Thrust bearings are special types of bearings manufactured to support axial stresses while enabling rotary motion between two moving parts. In fact, thrust refers to the axial loads under which these types of bearings are designed to operate. They are available in a wide range of designs, including ball, roller, fluid, and magnetic variations. In the automotive sector, ball and roller thrust bearings are commonly found in wheel hubs, and manual transmissions can utilize what is popularly known as a throw-out bearing as a part of the clutch mechanism.
Ball thrust bearings consist of numerous balls that are held within two circular rails and are equipped to handle a relatively low amount of thrust. Tapered roller bearings, on the other hand, are similar in appearance, but provide more surface area and can handle higher levels of thrust in comparison. It is important to note that both of these types of thrust bearings often find use in wheel hubs. In general, bearings are required for the wheels to rotate and sustain the weight of the vehicle, ensuring that axial stresses are supported.
The other major use of thrust bearings includes manual transmissions. As previously mentioned, such uses require a throw-out bearing, also called a clutch release bearing, a specialized thrust bearing type. It rests on a spindle within the transmission and is activated by a fork when the driver pushes down on the clutch pedal. The fork presses it into the pressure plate, freeing the clutch disc and enabling the drive to shift or brake. Keep in mind that the pressure plate is bolted onto the flywheel and spins when the clutch release bearing contacts it. As such, the bearing may be exposed to high levels of thrust without breaking.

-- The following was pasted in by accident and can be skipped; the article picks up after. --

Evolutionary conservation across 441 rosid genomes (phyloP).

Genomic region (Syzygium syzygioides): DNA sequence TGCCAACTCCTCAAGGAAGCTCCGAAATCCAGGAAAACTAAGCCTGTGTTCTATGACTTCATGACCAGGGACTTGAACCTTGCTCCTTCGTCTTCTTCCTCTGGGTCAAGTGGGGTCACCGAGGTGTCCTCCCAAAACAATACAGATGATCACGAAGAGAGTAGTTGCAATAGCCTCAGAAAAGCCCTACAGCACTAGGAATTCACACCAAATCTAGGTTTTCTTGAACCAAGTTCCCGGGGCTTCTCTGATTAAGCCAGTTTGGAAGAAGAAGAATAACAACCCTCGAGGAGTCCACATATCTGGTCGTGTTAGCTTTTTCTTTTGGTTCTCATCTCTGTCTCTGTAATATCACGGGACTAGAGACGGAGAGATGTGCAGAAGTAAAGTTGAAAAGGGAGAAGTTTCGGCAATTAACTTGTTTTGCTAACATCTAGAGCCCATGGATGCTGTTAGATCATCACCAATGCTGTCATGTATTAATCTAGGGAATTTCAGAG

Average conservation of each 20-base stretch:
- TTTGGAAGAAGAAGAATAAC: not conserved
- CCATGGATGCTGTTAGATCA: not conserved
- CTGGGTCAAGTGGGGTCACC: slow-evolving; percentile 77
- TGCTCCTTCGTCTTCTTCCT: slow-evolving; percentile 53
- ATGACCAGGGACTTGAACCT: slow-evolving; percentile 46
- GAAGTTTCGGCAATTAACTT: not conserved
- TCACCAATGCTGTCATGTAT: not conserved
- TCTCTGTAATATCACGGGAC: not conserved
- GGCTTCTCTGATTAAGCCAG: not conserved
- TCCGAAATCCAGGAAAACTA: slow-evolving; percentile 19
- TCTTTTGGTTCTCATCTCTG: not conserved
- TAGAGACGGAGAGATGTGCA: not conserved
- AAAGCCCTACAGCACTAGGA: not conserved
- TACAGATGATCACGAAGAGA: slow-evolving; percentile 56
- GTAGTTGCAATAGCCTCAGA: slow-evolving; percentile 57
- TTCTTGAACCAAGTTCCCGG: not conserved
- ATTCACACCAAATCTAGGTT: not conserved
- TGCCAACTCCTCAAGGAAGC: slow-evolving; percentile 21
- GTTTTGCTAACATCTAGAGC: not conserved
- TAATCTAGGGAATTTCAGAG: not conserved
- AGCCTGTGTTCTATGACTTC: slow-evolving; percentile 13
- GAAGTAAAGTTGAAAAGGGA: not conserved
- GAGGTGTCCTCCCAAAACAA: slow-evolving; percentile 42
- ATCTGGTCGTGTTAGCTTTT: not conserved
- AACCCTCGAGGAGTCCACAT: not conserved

Apart from finding use in automotive applications, thrust bearings are found in a number of other industries. In fact, they are used anywhere that a bearing might be subjected to high levels of axial stress. For example, in rotorcraft and fixed wing aircraft, thrust bearings are integral parts of landing gears and rotors, two components that often endure a lot of stress during regular operation. While roller and ball bearings are frequently used in automotive and aerospace projects, fluid thrust bearings are utilized in the thrust block of ships. Usually, these bearings are smaller and more compact than ball or roller bearings, ensuring lower levels of friction. As a result, incredibly powerful engines can be created. Lastly, fluid thrust bearings also benefit marine and land-based power plants.
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